Over the past few years there have been at least two lawsuits filed, where an asset manager had committed fraud, either with a Ponzi scheme or some other means, and where the firm had claimed compliance with GIPS(R) (Global Investment Performance Standards). When someone suffers, financially or in other ways, it is often the case that they use a "shotgun" approach to be compensated for their loss: that is, they will sue whoever they can, even if their relationship to the crime/infraction/accident is tenuous. And so, it is perhaps not surprising that in these cases, the claimants have gone after the firms' GIPS verifiers, for failing to detect the fraud.
When this first surfaced I was asked by one publication what my thoughts were. While recognizing that fraud detection isn't part of the verifier's mandate, if a verifier stumbles upon something that looks improper or illicit, I suspect it would be reasonable to expect them to pursue the matter and report it to the appropriate authorities. Consequently, if fraud is discovered or suspected, it would be appropriate and, arguably expected, that the verifier take some action. A representative from the CFA Institute responded that verification isn't designed to detect fraud, which is almost a black-and-white statement, which I do not disagree with.
The defendant in one lawsuit is seeking a "summary judgment," meaning they are arguing that the plaintiff lacks enough of a case for the suit to move forward. They have raised several points, including a claim that they are not liable for "professional negligence," since the they are not responsible for detecting fraud.
The plaintiff, on the other hand, argues that based on the work the verifier is to do in the course of the verification, that they should have discovered fraud. Further they state that the fact that they weren't hired to detect fraud (who would be?) doesn't excuse them from the responsibility to report it.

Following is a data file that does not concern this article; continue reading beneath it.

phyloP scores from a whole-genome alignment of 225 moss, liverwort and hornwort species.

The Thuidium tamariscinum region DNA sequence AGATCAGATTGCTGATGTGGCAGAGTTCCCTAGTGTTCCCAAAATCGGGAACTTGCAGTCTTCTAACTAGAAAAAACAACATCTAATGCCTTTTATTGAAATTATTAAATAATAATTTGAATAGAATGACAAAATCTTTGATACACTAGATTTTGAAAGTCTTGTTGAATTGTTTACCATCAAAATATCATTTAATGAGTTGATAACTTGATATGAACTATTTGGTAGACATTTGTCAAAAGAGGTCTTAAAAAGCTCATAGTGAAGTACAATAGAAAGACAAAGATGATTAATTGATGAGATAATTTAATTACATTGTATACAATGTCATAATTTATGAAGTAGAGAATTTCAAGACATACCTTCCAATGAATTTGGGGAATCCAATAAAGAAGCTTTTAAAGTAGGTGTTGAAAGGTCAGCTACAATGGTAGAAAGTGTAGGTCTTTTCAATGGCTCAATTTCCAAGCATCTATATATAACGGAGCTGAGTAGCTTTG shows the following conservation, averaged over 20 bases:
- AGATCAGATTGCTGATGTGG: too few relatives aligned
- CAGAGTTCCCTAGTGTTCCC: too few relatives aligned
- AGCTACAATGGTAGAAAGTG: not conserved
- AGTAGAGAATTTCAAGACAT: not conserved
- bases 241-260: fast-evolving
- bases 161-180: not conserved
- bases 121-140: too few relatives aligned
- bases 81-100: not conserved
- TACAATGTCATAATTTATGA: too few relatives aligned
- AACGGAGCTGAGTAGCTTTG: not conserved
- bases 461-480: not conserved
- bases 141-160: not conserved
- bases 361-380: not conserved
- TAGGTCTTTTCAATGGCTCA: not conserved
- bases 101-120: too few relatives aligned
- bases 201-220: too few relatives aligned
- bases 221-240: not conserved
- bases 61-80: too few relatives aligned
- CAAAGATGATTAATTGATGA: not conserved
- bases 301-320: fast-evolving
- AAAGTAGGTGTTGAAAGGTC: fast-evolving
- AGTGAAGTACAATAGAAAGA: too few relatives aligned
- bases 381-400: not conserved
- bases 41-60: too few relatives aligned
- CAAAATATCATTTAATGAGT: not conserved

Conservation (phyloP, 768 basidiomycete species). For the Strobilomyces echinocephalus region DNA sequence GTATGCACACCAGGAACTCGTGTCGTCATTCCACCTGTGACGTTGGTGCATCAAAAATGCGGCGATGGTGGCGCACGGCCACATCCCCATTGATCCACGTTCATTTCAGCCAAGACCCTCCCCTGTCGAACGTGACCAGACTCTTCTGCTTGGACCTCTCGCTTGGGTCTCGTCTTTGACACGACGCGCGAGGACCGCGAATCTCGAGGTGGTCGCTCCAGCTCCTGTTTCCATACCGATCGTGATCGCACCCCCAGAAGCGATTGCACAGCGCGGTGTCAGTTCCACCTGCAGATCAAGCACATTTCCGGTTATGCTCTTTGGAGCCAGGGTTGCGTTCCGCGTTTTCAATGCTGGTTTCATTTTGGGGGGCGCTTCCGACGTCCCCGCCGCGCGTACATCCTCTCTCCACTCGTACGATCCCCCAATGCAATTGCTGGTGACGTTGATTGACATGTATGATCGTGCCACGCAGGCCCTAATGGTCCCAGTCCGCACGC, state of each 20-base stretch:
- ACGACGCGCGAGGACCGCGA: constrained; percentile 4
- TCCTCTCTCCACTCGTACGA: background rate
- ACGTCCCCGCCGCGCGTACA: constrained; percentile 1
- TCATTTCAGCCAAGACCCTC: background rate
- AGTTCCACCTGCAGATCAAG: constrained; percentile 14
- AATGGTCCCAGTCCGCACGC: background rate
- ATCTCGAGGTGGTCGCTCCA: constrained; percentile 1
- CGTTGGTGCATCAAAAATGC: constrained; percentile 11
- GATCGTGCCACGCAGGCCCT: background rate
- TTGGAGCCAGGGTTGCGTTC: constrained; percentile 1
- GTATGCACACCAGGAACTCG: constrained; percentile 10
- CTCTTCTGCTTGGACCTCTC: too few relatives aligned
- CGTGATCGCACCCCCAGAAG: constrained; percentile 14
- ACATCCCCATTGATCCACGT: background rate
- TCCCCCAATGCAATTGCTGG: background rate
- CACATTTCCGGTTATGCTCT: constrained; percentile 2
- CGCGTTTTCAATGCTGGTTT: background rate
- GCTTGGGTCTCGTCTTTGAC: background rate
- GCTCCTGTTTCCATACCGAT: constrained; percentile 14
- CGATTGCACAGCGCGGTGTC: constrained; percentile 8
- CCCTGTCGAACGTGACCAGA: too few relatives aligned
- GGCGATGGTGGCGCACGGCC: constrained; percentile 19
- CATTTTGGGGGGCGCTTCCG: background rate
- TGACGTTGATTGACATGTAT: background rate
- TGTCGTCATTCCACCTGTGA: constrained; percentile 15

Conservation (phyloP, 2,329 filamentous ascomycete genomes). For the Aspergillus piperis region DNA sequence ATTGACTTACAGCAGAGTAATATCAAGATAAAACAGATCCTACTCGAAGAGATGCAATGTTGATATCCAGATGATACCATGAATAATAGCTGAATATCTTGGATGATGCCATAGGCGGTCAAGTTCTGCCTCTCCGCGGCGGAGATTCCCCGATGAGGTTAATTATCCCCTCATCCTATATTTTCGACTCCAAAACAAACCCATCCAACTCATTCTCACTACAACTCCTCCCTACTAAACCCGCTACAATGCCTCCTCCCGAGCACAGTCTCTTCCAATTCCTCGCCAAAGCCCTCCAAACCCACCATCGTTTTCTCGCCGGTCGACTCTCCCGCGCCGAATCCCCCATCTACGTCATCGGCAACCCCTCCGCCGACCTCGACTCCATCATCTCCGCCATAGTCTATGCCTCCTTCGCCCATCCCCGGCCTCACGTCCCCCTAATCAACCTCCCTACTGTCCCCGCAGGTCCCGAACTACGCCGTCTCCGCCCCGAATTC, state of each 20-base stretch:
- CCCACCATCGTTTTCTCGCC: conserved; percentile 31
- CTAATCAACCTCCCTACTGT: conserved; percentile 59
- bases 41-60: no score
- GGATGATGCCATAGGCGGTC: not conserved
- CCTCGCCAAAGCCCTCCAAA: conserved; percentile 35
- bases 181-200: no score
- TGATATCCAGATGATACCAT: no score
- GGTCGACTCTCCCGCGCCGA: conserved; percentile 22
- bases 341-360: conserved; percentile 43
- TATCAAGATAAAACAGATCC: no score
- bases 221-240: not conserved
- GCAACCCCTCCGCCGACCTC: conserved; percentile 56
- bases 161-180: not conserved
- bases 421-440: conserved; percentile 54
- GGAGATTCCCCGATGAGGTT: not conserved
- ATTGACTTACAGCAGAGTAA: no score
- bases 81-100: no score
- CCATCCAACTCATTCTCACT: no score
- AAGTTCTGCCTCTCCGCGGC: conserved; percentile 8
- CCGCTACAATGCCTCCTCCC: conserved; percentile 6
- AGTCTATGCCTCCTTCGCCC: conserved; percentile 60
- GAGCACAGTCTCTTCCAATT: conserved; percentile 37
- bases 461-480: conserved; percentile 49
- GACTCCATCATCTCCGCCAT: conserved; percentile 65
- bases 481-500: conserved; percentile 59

The legal authority who is reviewing these materials decided that the defendant's argument, that fraud discovery was beyond the scope of the engagement, is inappropriate, and the defendant appears not to have been successful, at least in this point, to achieve their goal to have the case dismissed.
For verifiers this may ultimately be a "landmark case," if they hold that the verifier has an expected responsibility to detect fraud. Granted, this is a suit that is filed at the state, not federal, level, and so its appropriateness in other cases, in other states or countries, may be weak from a precedent standpoint, though I suspect that future plaintiffs and their attorneys will at least reference it in their arguments.
It's time for the GIPS verifier subcommittee to address this topic outright: to state clearly what the verifier's responsibility is for fraud detection. Without such a formal statement, verifiers may have little to stand on.
I, for one, feel that verification should not be expected to detect fraud. That being said, I also feel that the verifier must be sensitive to the potential for fraud, and if they discover it, to take appropriate action. I am confident that the subcommittee can come up with language that is appropriate. To do nothing, especially given this and other cases which are currently being pursued, would be a disservice to our industry.